Sunday, October 9, 2016

Eighty Years Ago in Hudson

Gossips has been paying a fair amount of attention recently to the design for the proposed addition to Montgomery C. Smith Intermediate School, the school building of Colonial Revival design that was built during the Great Depression as a Works Progress Administration (WPA) project. The current situation has piqued my curiosity about the circumstances surrounding the construction of the historic building in 1936-1937.

We know from Walter First's wonderful scrapbook that in the early 1930s the student population of Hudson High School exceeded the capacity of 401 State Street, the school building that was completed in 1915 to be the new high school. The overcrowding was such that the high school took over the school building across the street, which was the original high school building but was then being used as an elementary school.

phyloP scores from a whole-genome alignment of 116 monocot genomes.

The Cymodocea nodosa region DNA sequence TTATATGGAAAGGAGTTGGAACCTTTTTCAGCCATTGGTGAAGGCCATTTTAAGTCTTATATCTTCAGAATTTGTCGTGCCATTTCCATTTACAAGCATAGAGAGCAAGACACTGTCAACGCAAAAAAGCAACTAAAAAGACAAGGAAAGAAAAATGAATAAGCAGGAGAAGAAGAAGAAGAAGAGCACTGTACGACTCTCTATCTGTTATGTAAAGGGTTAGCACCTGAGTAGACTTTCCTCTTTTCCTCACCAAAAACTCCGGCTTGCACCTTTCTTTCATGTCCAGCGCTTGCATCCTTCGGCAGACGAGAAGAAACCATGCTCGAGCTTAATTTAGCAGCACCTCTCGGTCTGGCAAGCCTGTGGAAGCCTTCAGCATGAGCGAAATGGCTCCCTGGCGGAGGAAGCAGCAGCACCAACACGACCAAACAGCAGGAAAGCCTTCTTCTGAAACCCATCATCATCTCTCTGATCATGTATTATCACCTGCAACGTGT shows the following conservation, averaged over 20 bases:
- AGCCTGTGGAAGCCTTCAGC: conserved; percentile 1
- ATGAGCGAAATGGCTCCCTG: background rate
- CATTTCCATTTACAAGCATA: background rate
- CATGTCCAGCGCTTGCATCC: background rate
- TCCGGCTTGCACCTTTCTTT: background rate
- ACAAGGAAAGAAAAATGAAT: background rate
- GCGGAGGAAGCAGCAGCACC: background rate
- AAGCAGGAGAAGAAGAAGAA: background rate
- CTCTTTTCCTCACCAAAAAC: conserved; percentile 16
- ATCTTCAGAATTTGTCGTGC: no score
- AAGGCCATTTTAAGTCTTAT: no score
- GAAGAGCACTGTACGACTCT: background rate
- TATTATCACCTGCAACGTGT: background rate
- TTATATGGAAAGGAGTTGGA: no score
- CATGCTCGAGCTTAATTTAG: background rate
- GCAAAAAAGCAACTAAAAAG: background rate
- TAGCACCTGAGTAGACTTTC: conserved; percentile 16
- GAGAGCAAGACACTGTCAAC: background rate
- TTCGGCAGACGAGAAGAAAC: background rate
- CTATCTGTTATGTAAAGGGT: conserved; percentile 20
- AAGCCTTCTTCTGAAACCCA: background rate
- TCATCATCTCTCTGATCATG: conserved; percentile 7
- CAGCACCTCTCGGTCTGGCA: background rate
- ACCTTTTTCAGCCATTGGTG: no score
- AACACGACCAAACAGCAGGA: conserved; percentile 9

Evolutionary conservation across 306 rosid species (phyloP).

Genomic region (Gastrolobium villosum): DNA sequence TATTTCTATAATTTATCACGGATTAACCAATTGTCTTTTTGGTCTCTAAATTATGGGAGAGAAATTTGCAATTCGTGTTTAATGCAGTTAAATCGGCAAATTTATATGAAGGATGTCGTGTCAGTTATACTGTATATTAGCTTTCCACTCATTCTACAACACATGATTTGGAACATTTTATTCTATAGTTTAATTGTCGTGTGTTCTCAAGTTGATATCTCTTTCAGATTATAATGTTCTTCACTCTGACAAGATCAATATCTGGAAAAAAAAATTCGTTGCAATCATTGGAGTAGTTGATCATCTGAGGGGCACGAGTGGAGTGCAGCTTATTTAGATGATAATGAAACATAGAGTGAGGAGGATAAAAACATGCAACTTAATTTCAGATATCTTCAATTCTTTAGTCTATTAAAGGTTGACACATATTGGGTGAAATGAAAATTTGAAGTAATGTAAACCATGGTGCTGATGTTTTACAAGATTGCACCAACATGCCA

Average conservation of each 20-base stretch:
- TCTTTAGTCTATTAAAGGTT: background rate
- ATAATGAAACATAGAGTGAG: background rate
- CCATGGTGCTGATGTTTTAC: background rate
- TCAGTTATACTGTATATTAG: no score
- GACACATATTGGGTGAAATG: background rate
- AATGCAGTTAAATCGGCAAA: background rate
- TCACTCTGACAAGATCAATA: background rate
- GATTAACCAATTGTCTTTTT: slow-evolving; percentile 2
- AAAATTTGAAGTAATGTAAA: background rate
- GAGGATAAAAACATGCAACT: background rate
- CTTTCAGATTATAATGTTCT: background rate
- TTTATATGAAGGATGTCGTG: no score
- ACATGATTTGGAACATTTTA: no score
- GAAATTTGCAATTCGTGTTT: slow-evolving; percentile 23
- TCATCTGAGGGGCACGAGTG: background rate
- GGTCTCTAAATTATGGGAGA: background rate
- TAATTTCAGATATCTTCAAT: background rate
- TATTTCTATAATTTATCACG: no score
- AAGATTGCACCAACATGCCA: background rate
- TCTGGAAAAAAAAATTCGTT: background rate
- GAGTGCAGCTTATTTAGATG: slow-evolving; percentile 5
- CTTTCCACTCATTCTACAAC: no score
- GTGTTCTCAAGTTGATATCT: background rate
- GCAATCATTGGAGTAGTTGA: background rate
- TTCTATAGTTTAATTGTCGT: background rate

The elementary school students of Hudson, now crowded into three school buildings instead of four, could only attend school for half a day. In an appeal to the taxpayers (and parents) of Hudson, the school board assembled all the children and took a picture that ran in the newspaper with the caption: "'Under Privileged': Hudson's children to whom but one-half time schooling is given." 

We  know the outcome was building the new high school on Harry Howard Avenue, originally called Chancellor Livingston High School, which was completed in the fall of 1937. 

Curious to learn more about the construction of Chancellor Livingston High School, I turned to my favorite source: that incredible database of old newspapers, Fulton History. Unfortunately, there are no Hudson newspapers in the collection from the years the building was being planned and constructed, but this article, which appeared in the Albany Evening News for June 19, 1936, reveals that the new school building was the cause of a legal "wrangle" in Hudson.

         
It appears that in this controversy--"one phase of Hudson's many political wrangles"--the Board of Education was pitted against the mayor and the Common Council, who did not support building a new school at the staggering cost of $500,000, because Hudson was a "bankruptcy city." This, of course, demands further research in the Council minutes for those years.
COPYRIGHT 2016 CAROLE OSTERINK

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